Monday, November 27, 2006

Feedback on 'Physical fitness is free...for smart people'

This is some of the feedback I got on - Physical fitness is free...for smart people.

Mark Says

Exercise isn't totally free.

If you're going to run, you have to buy a good pair of running shoes, and if you want to take up cycling, I recommend you buy a good bike.

Don't skimp on those items. If you do, you'll regret it in the end, and won't get the benefit you expect.

But you're right about one thing, all it takes is time, and no matter what you may choose to believe, there is plenty of time available. But even more importantly, you have to stay motivated, and setting a goal will help with that.

During my 25 years as a competitive cyclist (at the local level), I have found there is nothing easier to accomplish, then to invent an excuse not to train. It may seem difficult to overcome at times, but I know from experience, that I'll regret it even more afterwards, if I give in to the temptation.

Vreni Gurd says

Resistance training outside a gym

Cardiovascular exercise is easy to do outside a gym setting and is far more pleasurable. Resistance training is a bit tougher because it takes some know-how and imagination, but there is a lot one can do with very little. Body-weight exercises like squats, lunges, push-ups, pull-ups work well, and if a small investment is made into a Swiss Ball (about $50) a whole world of resistance and stretch exercises become possible. Tubing is also very inexpensive and is a good way to add resistance exercise to a workout.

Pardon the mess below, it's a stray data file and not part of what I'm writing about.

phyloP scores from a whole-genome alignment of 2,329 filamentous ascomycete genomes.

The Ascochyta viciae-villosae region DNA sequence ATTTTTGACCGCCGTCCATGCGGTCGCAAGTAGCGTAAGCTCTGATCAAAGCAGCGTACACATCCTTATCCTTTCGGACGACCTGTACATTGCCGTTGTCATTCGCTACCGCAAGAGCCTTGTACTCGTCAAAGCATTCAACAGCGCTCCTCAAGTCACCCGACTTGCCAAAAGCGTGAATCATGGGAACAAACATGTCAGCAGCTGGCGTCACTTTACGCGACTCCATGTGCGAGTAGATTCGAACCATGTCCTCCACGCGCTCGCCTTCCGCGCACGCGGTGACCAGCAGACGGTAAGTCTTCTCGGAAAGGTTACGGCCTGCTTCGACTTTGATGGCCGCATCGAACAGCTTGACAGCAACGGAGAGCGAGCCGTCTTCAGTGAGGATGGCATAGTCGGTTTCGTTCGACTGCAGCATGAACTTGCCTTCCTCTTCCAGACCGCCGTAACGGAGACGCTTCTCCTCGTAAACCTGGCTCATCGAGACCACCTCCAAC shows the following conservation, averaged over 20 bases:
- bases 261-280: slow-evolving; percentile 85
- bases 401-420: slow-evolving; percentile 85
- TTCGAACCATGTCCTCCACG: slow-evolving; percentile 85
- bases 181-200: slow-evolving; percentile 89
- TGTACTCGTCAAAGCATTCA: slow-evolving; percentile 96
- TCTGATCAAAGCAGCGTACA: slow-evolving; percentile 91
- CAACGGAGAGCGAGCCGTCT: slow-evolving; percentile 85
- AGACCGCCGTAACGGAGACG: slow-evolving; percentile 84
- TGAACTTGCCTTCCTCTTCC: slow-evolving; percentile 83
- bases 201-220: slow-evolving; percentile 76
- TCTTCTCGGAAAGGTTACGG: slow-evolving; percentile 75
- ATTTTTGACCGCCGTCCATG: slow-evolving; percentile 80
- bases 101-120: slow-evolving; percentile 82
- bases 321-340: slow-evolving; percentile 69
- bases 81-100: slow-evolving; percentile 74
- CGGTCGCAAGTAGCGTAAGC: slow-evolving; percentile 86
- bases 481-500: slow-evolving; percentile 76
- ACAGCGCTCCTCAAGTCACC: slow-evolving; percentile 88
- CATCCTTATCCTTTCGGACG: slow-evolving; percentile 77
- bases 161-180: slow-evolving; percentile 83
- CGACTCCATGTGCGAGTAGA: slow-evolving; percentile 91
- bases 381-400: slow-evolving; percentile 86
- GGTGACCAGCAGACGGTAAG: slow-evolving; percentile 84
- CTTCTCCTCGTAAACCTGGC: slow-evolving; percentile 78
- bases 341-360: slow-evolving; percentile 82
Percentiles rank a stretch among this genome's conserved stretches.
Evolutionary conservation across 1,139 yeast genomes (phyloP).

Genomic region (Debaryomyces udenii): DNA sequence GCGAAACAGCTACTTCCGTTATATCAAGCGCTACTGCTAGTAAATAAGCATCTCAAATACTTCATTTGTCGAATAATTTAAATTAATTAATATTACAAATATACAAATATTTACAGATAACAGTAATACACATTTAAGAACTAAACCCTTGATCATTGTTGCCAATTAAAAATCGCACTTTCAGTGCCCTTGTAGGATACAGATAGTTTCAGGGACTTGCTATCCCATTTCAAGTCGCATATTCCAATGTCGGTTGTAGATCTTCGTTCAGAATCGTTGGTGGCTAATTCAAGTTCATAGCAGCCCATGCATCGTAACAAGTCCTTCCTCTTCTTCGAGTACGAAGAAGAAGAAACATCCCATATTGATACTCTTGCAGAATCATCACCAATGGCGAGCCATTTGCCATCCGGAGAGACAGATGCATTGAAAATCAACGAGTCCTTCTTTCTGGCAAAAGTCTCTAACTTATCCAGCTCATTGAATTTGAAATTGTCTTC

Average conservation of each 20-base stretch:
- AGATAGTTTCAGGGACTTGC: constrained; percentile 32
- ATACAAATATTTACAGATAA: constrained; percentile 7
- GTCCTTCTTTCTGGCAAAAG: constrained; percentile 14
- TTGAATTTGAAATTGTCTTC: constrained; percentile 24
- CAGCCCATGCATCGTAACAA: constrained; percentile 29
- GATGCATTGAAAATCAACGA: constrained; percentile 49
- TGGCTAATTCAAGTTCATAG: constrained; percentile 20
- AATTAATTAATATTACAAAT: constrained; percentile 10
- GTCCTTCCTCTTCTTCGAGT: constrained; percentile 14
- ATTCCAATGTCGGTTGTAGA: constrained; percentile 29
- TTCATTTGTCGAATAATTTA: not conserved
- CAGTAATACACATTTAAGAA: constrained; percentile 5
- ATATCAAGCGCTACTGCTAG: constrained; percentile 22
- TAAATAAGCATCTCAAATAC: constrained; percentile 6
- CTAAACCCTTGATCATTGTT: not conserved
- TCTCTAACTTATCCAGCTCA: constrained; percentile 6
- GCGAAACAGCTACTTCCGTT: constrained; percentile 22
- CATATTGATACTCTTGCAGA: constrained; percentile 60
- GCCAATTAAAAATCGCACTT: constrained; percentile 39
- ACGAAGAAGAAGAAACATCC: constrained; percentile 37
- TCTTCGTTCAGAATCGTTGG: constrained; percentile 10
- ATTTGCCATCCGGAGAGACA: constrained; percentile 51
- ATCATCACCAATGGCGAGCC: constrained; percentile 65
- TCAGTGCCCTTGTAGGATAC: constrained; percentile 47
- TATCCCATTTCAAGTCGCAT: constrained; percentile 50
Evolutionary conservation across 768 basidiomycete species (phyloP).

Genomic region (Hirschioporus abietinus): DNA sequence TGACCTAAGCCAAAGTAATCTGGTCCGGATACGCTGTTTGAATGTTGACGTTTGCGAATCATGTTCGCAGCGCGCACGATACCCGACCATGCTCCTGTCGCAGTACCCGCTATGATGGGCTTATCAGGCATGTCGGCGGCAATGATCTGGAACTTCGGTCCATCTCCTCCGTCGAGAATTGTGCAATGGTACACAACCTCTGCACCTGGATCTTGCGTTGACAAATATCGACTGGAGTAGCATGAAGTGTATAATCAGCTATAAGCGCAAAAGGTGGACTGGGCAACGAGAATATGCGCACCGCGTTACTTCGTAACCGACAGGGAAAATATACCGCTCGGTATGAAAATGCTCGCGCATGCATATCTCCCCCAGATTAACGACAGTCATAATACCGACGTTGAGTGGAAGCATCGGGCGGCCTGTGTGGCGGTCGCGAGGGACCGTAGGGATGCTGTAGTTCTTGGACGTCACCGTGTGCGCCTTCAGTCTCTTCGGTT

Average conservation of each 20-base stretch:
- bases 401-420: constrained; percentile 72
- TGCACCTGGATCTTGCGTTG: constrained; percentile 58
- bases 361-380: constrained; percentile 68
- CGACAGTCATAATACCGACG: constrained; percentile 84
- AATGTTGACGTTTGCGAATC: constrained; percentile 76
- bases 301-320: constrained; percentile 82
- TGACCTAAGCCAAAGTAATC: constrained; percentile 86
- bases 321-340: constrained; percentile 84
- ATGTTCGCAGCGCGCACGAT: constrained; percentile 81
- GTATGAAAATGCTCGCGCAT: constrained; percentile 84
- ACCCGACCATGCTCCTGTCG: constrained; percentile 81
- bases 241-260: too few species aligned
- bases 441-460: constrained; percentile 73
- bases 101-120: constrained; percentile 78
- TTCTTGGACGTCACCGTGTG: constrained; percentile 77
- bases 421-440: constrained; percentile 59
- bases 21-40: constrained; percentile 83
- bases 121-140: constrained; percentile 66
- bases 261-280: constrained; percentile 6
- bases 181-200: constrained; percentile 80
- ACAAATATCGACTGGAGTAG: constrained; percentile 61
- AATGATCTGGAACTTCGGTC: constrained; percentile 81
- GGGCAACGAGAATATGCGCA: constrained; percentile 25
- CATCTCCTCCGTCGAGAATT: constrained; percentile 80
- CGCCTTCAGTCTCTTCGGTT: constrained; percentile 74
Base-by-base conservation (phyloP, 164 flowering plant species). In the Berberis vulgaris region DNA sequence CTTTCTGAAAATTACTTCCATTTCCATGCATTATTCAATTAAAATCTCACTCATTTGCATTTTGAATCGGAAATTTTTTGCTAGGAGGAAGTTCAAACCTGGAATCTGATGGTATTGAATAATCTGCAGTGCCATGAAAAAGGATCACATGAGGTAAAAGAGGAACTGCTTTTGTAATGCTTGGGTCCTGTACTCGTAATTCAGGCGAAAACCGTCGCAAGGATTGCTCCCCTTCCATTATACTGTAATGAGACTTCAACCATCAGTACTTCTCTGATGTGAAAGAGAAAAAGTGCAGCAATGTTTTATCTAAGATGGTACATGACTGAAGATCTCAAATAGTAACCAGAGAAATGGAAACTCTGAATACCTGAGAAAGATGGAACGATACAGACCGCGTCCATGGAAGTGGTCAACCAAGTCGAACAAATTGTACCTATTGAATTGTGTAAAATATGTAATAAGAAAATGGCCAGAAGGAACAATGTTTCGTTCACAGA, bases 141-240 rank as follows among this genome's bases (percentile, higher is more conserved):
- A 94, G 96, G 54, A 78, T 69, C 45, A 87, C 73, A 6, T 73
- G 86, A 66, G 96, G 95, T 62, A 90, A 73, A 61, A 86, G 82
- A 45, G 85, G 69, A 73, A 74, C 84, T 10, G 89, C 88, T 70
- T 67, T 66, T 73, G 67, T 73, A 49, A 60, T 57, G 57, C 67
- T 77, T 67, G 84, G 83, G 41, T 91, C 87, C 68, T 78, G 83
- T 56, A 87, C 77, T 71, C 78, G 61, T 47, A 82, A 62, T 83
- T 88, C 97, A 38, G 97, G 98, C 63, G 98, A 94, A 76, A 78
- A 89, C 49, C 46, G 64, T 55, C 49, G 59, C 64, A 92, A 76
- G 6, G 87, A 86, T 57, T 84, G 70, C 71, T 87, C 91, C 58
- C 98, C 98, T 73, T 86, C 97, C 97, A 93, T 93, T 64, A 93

To progress, do more repetitions, do the exercise more slowly and with impeccable control, or make the exercise less stable. This won't give you a bodybuilder's physique, but it will tone you up, and get you in decent shape. And if the resistance routine is set up well, it can be a great cardiovascular workout too! To get the know-how (the power is in the details!), there are good books on the subject, but it may actually be worth hiring a personal trainer or conditioning specialist for an hour to ensure that the exercises are done correctly. Small investment compared to a gym membership.

But Orthindia and Marc are right. The commitment is about time, not money! And it sure is easy to find an excuse not to exercise!

I spend hours in a gym everyday helping others improve their health through exercise and find it tough to motivate myself to stay after the work-day is over to train myself. So, like Marc suggested, I've set a goal. Next October, I'm hiking the Grand Canyon, so I better be able to handle a 50lb pack on my back for 6-8 hours a day hiking both down and up a fairly steep slope. Much of my training for this trip will be outside in the BC mountains, which will be far more pleasurable than being stuck in a gym! I can't wait!

Vreni Gurd

Health and Vitality Coach

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